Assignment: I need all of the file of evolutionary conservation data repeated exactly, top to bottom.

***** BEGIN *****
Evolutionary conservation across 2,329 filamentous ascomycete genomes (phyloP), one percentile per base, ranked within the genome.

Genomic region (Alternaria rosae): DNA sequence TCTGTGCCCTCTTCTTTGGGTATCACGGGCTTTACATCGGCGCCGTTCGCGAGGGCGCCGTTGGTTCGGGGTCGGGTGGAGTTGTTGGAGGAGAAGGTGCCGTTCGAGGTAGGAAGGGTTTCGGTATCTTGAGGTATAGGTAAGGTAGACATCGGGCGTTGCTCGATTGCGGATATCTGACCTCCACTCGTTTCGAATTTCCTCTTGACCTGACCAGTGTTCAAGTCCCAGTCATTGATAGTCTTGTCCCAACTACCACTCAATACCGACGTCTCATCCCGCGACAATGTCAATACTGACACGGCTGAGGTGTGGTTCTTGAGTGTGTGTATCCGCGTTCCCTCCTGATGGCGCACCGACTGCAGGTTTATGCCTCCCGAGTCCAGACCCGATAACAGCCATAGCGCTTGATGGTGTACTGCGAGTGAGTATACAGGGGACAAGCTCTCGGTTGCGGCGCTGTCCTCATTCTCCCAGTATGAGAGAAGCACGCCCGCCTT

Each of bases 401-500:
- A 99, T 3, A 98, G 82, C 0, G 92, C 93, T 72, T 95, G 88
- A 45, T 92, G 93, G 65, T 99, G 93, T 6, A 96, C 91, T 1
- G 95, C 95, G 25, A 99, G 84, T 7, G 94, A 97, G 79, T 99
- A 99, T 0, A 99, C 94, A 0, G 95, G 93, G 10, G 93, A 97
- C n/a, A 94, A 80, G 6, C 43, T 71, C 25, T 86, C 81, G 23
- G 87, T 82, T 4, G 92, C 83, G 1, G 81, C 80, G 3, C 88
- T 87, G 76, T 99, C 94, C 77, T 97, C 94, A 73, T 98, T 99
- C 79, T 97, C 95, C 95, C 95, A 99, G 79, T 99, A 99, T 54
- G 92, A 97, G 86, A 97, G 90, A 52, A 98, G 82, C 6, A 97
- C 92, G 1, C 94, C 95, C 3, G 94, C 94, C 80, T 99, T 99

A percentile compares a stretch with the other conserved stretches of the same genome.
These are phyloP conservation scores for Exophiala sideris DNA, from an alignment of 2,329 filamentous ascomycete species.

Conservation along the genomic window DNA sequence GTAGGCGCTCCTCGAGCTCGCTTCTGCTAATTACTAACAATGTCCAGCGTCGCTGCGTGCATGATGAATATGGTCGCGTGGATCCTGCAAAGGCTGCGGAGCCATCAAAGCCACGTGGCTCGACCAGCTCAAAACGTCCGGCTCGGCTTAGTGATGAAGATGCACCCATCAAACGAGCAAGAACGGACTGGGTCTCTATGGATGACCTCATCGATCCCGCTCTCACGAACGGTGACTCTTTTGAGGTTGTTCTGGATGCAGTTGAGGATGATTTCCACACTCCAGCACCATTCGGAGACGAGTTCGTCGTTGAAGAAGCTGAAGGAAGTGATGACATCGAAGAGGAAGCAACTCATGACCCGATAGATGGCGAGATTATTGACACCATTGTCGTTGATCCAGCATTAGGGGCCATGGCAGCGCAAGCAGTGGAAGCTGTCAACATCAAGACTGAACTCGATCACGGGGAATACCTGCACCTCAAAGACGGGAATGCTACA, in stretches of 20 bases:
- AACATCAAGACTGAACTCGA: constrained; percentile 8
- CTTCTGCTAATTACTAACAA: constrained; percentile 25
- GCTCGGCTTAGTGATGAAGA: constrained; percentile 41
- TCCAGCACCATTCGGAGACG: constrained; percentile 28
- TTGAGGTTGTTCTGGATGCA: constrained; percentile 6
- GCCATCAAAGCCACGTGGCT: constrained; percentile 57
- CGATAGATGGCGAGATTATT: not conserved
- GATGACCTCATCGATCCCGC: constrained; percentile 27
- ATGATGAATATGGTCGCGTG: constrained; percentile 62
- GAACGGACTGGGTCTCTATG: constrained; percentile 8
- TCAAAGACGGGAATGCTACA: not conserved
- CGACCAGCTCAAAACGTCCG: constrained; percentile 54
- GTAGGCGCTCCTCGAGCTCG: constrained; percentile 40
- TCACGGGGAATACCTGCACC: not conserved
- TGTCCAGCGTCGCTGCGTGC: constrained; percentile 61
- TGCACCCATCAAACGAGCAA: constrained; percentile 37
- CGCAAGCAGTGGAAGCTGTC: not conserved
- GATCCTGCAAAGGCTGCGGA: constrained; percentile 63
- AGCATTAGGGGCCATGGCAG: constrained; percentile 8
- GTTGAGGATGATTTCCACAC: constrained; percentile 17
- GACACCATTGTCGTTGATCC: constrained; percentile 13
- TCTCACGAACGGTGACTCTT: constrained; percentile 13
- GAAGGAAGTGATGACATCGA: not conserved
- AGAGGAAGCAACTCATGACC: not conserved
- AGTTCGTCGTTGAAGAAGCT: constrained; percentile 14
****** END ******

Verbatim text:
Evolutionary conservation across 2,329 filamentous ascomycete genomes (phyloP), one percentile per base, ranked within the genome.

Genomic region (Alternaria rosae): DNA sequence TCTGTGCCCTCTTCTTTGGGTATCACGGGCTTTACATCGGCGCCGTTCGCGAGGGCGCCGTTGGTTCGGGGTCGGGTGGAGTTGTTGGAGGAGAAGGTGCCGTTCGAGGTAGGAAGGGTTTCGGTATCTTGAGGTATAGGTAAGGTAGACATCGGGCGTTGCTCGATTGCGGATATCTGACCTCCACTCGTTTCGAATTTCCTCTTGACCTGACCAGTGTTCAAGTCCCAGTCATTGATAGTCTTGTCCCAACTACCACTCAATACCGACGTCTCATCCCGCGACAATGTCAATACTGACACGGCTGAGGTGTGGTTCTTGAGTGTGTGTATCCGCGTTCCCTCCTGATGGCGCACCGACTGCAGGTTTATGCCTCCCGAGTCCAGACCCGATAACAGCCATAGCGCTTGATGGTGTACTGCGAGTGAGTATACAGGGGACAAGCTCTCGGTTGCGGCGCTGTCCTCATTCTCCCAGTATGAGAGAAGCACGCCCGCCTT

Each of bases 401-500:
- A 99, T 3, A 98, G 82, C 0, G 92, C 93, T 72, T 95, G 88
- A 45, T 92, G 93, G 65, T 99, G 93, T 6, A 96, C 91, T 1
- G 95, C 95, G 25, A 99, G 84, T 7, G 94, A 97, G 79, T 99
- A 99, T 0, A 99, C 94, A 0, G 95, G 93, G 10, G 93, A 97
- C n/a, A 94, A 80, G 6, C 43, T 71, C 25, T 86, C 81, G 23
- G 87, T 82, T 4, G 92, C 83, G 1, G 81, C 80, G 3, C 88
- T 87, G 76, T 99, C 94, C 77, T 97, C 94, A 73, T 98, T 99
- C 79, T 97, C 95, C 95, C 95, A 99, G 79, T 99, A 99, T 54
- G 92, A 97, G 86, A 97, G 90, A 52, A 98, G 82, C 6, A 97
- C 92, G 1, C 94, C 95, C 3, G 94, C 94, C 80, T 99, T 99

A percentile compares a stretch with the other conserved stretches of the same genome.
These are phyloP conservation scores for Exophiala sideris DNA, from an alignment of 2,329 filamentous ascomycete species.

Conservation along the genomic window DNA sequence GTAGGCGCTCCTCGAGCTCGCTTCTGCTAATTACTAACAATGTCCAGCGTCGCTGCGTGCATGATGAATATGGTCGCGTGGATCCTGCAAAGGCTGCGGAGCCATCAAAGCCACGTGGCTCGACCAGCTCAAAACGTCCGGCTCGGCTTAGTGATGAAGATGCACCCATCAAACGAGCAAGAACGGACTGGGTCTCTATGGATGACCTCATCGATCCCGCTCTCACGAACGGTGACTCTTTTGAGGTTGTTCTGGATGCAGTTGAGGATGATTTCCACACTCCAGCACCATTCGGAGACGAGTTCGTCGTTGAAGAAGCTGAAGGAAGTGATGACATCGAAGAGGAAGCAACTCATGACCCGATAGATGGCGAGATTATTGACACCATTGTCGTTGATCCAGCATTAGGGGCCATGGCAGCGCAAGCAGTGGAAGCTGTCAACATCAAGACTGAACTCGATCACGGGGAATACCTGCACCTCAAAGACGGGAATGCTACA, in stretches of 20 bases:
- AACATCAAGACTGAACTCGA: constrained; percentile 8
- CTTCTGCTAATTACTAACAA: constrained; percentile 25
- GCTCGGCTTAGTGATGAAGA: constrained; percentile 41
- TCCAGCACCATTCGGAGACG: constrained; percentile 28
- TTGAGGTTGTTCTGGATGCA: constrained; percentile 6
- GCCATCAAAGCCACGTGGCT: constrained; percentile 57
- CGATAGATGGCGAGATTATT: not conserved
- GATGACCTCATCGATCCCGC: constrained; percentile 27
- ATGATGAATATGGTCGCGTG: constrained; percentile 62
- GAACGGACTGGGTCTCTATG: constrained; percentile 8
- TCAAAGACGGGAATGCTACA: not conserved
- CGACCAGCTCAAAACGTCCG: constrained; percentile 54
- GTAGGCGCTCCTCGAGCTCG: constrained; percentile 40
- TCACGGGGAATACCTGCACC: not conserved
- TGTCCAGCGTCGCTGCGTGC: constrained; percentile 61
- TGCACCCATCAAACGAGCAA: constrained; percentile 37
- CGCAAGCAGTGGAAGCTGTC: not conserved
- GATCCTGCAAAGGCTGCGGA: constrained; percentile 63
- AGCATTAGGGGCCATGGCAG: constrained; percentile 8
- GTTGAGGATGATTTCCACAC: constrained; percentile 17
- GACACCATTGTCGTTGATCC: constrained; percentile 13
- TCTCACGAACGGTGACTCTT: constrained; percentile 13
- GAAGGAAGTGATGACATCGA: not conserved
- AGAGGAAGCAACTCATGACC: not conserved
- AGTTCGTCGTTGAAGAAGCT: constrained; percentile 14